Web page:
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'Breaking Bad': First of final 'Bad' episodes gives viewers hope for grand finale

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Frank Ockenfels/AMC/AP

(Read caption) 'Breaking Bad' stars Bryan Cranston (r.) and Dean Norris (l.).

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We have finally reached that moment where our endless discussion of TV can turn to how a series finale is both a blessing and a curse. On the one hand, being granted the luxury of an honest-to-goodness finale denotes some level of success – which, in the case of Breaking Bad, has amounted to three consecutive Best Actor Emmys for Bryan Cranston and two wins for his co-star Aaron Paul – and a insatiable desire from the audience to see how it all plays out. On the other hand, there is the whole “how the heck is this going to play out?” thing that series creator Vince Gilligan and his auteur theory-rejecting staff of writers have to work with their collective backs against, while attempting to serve the story, their desires and, most gracefully, the desires and impression of the audience.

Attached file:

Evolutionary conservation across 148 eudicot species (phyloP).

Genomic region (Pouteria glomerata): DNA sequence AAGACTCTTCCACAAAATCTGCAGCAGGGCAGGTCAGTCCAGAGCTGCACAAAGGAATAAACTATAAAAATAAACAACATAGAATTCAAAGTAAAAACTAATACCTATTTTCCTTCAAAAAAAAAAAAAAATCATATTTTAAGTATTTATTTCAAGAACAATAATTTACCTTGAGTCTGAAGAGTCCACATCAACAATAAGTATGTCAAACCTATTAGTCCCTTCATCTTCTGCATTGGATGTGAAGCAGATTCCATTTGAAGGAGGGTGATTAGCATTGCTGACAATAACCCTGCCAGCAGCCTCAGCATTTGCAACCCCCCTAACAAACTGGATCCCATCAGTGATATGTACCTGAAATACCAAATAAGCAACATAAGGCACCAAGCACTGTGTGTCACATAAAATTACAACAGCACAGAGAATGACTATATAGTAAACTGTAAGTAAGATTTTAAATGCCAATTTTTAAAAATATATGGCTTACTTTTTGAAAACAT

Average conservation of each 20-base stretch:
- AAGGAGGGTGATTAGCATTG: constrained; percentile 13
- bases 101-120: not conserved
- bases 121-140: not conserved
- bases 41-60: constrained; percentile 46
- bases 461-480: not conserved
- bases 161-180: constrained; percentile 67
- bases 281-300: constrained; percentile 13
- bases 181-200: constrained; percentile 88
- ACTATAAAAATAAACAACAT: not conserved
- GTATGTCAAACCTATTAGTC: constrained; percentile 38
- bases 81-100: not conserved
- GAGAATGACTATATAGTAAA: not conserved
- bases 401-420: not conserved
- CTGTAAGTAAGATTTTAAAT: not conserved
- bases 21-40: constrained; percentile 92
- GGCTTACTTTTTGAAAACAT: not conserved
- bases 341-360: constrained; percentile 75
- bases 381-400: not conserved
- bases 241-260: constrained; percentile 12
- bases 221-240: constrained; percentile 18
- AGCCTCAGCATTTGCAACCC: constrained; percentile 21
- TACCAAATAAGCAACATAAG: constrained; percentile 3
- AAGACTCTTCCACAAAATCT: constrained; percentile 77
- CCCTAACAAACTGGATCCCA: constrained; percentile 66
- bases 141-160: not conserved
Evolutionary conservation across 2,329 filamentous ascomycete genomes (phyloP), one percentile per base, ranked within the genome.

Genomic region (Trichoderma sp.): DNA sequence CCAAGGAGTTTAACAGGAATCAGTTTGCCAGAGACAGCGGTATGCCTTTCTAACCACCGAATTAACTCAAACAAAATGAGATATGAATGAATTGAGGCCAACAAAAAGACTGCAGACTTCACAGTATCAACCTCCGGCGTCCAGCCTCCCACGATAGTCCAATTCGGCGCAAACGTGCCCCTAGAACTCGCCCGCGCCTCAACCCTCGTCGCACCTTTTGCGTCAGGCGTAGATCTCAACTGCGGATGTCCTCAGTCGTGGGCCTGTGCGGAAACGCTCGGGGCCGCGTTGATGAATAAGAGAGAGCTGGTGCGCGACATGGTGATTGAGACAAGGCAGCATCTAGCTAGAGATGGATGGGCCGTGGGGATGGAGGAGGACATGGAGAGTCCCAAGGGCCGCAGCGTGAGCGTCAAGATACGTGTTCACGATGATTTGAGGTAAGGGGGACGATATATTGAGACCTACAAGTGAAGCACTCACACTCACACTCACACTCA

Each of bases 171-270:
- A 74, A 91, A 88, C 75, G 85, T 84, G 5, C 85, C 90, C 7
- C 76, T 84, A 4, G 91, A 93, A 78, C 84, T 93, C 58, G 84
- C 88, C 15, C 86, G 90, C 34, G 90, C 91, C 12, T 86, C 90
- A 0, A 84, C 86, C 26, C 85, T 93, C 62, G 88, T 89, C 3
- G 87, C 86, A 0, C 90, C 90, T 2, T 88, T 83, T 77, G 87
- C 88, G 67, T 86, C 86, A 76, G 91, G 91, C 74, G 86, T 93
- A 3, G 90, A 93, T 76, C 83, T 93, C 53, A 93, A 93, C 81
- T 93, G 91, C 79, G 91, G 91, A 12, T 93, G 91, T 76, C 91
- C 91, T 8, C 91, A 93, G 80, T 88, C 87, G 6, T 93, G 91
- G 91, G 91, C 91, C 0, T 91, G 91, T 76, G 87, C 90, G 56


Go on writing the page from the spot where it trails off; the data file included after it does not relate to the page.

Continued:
Let’s be honest – completing any story is a difficult task, but Gilligan and his crew have maintained a narrative focus that would dictate the level of complexity required to pull off the strategic and artful dismount of one of the most culturally significant shows in the last 10 years. To its great credit – and likely much to the relief of the creative types orchestrating whatever will be the final moments of Walter White Breaking Bad has had a laser beam-like trajectory, tracking the journey of a lifelong almost-was from meteoric rise all the way to his precipitous plunge into the hellish pit of his own making. In that sense, the series has only the ending of a single story – which began practically without ceremony over five years ago – to worry about.

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